Active tectonics and geohazards
Soufrière Hills Volcano, Montserrat. Photo courtesy: Paul Cole

Active tectonics, earthquake hazards and risk

Geological studies of earthquake faults provide important information for societal assessments of seismic hazard and risk, as well as contributing insights into the rates and pattern of present-day and recent geodynamics. This field of 'earthquake geology' is wide ranging, but here at Plymouth it involves identifying signs of seismic damage in the cultural record (archaeoseismology), indications of fault movements from the geomorphological record (tectonic geomorphology), using shorelines and relative sea-level changes to track crustal deformation (coastal tectonics) and a range of methods to investigate the growth of topography in mountainous regions (palaeoaltimetry). Fieldwork has been carried out mainly in the seismically active Mediterranean region, principally in Greece, Turkey, southern Italy, Spain and Morocco.

Magmatism and volcanism

Research involves investigation of volcanic processes, magmatic systems as well as those associated with the mantle. Explosive volcanism and the hazards associated with volcanic activity including pyroclastic density currents, fallout and reworked tephra such as lahars and the communication of information relating to them is a vibrant area of research in the centre. Other areas of research focus on the process of mantle melting via the study of mantle rocks in ophiolites, isotope analysis of mantle-derived Osmium-bearing minerals in river and beach sands, and petrological studies of primary mantle magmas such as picrites and lamprophyres. A new field of growing research is the use of state-of-the-art superfast automated mineralogy using scanning electron microscopy to provide quantitative characterizations of mineral concentrates, including rare earth element-bearing minerals and kimberlite indicator minerals and xenocrysts.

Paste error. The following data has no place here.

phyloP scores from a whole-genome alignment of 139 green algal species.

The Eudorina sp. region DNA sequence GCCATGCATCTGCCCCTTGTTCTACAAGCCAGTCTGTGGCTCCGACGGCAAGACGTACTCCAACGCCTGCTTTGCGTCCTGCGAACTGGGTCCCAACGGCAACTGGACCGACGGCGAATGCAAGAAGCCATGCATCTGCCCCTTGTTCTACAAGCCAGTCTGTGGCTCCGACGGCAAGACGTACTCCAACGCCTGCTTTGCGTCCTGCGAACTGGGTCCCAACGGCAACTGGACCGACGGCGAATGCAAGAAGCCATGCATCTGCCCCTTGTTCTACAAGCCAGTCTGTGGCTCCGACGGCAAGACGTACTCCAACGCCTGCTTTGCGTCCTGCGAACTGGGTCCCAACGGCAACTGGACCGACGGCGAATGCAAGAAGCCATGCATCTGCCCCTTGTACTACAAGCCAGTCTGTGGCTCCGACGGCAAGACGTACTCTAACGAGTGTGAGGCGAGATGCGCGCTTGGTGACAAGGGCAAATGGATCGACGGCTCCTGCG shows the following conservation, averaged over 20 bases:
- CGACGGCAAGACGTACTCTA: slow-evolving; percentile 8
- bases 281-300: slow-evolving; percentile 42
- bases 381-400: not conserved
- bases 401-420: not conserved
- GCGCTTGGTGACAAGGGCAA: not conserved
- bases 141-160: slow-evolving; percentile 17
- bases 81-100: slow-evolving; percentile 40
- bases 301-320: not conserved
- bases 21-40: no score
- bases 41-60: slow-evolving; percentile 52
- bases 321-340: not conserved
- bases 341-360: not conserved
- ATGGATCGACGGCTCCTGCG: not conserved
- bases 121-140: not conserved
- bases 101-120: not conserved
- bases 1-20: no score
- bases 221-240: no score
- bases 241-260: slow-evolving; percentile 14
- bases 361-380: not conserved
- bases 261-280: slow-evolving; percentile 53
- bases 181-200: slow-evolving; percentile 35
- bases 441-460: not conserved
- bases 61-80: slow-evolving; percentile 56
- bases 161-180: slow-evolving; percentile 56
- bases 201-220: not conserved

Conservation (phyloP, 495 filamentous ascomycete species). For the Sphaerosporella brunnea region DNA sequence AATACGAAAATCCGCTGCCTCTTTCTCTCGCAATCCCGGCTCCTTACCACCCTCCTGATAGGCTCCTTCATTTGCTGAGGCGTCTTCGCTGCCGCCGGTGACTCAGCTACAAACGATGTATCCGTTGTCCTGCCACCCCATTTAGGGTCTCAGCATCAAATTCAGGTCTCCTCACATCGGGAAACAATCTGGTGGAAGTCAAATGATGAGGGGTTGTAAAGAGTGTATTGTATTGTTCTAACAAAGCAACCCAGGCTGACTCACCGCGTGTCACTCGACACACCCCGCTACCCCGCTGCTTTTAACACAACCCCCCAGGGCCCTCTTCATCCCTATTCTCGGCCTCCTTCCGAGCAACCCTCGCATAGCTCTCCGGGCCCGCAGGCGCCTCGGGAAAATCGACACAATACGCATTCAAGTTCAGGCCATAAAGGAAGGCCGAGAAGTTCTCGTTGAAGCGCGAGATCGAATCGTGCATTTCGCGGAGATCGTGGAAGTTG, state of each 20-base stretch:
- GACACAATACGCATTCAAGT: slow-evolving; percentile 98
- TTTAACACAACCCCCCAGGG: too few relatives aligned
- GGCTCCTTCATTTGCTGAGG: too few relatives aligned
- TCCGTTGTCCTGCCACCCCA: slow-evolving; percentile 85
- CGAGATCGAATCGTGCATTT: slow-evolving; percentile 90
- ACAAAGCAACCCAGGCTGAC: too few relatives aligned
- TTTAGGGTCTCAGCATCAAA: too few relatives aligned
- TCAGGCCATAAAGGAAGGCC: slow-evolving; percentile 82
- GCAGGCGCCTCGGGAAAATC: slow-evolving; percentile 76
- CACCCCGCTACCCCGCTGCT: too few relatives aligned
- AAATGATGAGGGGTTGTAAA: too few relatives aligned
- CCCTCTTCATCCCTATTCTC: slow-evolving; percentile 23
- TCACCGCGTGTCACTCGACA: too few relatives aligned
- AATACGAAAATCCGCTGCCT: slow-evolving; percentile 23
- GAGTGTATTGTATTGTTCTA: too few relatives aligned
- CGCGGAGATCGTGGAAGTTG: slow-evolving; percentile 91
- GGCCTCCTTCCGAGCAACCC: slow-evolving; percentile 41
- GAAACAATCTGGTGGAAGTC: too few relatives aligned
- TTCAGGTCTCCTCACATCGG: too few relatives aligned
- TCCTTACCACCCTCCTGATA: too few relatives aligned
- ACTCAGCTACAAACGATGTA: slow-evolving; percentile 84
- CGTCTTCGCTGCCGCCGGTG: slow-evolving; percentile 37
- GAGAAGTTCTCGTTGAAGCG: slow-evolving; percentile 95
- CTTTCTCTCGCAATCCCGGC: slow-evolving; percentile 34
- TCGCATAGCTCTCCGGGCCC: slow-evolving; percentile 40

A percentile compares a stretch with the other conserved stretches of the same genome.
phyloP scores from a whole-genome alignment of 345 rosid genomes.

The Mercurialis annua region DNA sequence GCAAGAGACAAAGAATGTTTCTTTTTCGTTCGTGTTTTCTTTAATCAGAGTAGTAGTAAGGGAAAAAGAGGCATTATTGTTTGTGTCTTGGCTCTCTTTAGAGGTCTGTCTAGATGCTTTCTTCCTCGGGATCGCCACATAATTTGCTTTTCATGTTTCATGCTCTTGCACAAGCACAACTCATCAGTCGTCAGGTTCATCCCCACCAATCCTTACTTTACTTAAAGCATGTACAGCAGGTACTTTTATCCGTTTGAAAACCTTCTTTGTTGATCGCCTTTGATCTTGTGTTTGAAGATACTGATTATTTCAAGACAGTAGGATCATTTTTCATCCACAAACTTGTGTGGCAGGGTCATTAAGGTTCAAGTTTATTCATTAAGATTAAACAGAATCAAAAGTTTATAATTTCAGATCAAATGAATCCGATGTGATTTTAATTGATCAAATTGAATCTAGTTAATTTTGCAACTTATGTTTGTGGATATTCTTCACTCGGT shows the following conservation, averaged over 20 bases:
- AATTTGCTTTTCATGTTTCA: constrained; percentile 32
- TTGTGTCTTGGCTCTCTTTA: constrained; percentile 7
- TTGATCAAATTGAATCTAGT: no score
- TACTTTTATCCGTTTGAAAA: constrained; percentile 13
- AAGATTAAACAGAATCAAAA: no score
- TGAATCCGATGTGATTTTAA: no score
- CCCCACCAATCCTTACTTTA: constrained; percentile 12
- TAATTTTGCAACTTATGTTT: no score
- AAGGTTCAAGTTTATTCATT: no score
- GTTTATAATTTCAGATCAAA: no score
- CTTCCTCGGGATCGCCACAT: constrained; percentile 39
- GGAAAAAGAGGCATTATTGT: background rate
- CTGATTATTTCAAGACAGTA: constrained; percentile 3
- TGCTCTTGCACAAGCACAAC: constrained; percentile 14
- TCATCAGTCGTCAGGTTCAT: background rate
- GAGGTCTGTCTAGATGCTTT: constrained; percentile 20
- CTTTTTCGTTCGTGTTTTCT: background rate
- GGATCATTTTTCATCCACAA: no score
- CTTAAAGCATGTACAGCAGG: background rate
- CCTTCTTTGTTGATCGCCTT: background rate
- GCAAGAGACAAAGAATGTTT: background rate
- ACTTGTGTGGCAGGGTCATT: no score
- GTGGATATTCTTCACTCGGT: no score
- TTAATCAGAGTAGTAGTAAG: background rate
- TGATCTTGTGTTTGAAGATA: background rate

Geo-risk and geo-communication

Communicating geoscientific information to those stakeholders that can use it for wise environmental decision-making is emerging as a critical but thorny issue in many aspects of applied geoscience, not least in areas relating to novel and controversial geo-technologies. Contemporary debates over energy or resources, or threats from climate change or natural hazards, require highly technical subjects to be effectively conveyed to everyone from policy makers to the general public. Current research focuses on how non-specialist audiences make sense of geoscientific information (‘geo-cognition’) and how we can better engage communities in contested geoscience problems (geothermal energy, carbon capture and storage, and seismic risk). The research is highly interdisciplinary, with current projects collaborating with experts from psychology, sociology, anthropology and human geography in the burgeoning field of ‘social geoscience’.